by Eliza Newlin CarneyAs super PACs gear up to spend hundreds of millions of dollars on this year’s elections, the well-paid political consultants who are cashing in on the outpouring of unrestricted money are getting some long-overdue scrutiny.
by Alexander Cohen and Alina Selyukh(Reuters) – Diversification has long been a preferred investment strategy for uncertain times – and now, U.S. political investors are diversifying, too.
by Aaron BlakeThe Priorities USA Action ad, which the group is running in swing states Florida, Iowa, Ohio and Virginia, features a single picture of Romney and his business partners posing with money between their teeth and bursting out of their suits and notes that Romney made $21 million last year.
by Andrew JosephIts plan is to solicit non-binding pledges from supporters to back the candidates the group later recommends. The super PAC will research and identify candidates that are both friendly to traditional banking interests and participating in winnable races, and send the pledges their names along with a link so they can contribute directly to those campaigns. “We will not collect your money,” the group says on its website. It hopes to influence just a handful of races in a big way through many small donations.
by Kenneth VogelThe super PAC mega-donors who dragged out the GOP primary are getting behind the establishment, rather than continuing to back rogue candidates and causes — as some in the Republican Party feared.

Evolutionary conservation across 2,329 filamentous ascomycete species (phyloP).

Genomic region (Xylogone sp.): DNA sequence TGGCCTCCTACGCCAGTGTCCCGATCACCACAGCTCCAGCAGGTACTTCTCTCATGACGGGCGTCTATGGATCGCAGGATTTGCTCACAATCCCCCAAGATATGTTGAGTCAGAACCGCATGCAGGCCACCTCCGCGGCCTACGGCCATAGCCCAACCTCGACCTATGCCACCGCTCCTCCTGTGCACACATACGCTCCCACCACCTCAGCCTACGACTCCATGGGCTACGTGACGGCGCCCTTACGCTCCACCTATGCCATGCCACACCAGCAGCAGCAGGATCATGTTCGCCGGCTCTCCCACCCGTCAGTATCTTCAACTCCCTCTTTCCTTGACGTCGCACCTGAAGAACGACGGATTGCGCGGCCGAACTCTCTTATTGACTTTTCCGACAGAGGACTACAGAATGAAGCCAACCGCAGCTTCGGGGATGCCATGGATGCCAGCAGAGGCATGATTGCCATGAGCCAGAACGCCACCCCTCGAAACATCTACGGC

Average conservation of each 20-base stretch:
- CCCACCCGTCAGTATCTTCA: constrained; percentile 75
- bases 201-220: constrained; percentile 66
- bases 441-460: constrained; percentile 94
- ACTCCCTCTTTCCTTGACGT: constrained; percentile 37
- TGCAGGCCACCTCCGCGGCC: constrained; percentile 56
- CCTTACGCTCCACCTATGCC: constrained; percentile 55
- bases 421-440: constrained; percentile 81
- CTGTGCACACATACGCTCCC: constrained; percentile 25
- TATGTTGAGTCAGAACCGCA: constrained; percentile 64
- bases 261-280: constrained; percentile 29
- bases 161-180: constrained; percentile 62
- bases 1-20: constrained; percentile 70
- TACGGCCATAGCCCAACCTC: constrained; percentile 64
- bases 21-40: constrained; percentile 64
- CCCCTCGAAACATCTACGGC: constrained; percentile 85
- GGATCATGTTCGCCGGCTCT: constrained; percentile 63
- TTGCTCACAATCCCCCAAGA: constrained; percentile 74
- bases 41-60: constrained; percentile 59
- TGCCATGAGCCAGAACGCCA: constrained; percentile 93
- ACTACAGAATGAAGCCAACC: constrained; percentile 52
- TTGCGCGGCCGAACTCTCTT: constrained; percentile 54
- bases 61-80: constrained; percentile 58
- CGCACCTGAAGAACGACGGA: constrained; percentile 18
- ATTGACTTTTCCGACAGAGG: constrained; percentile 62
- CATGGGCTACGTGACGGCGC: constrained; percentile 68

Candidates and parties
by Fredreka SchoutenWASHINGTON – President Obama’s fundraising gained strength in March, as he raised a combined $53 million for his campaign and the Democratic National Committee in preparation for the next phase of the campaign: the general election battle with Republican Mitt Romney.
by Geneva SandsThe super-PAC backing President Obama’s reelection campaign launched a new television ad Monday portraying Mitt Romney as being beneficial to the wealthy and harmful to the middle class.
by Dave LevinthalNew federal campaign finance documents indicate these and other former White House hopefuls each still owe creditors six- or seven-figure sums that date back years, which in more than one case, bleed into decades.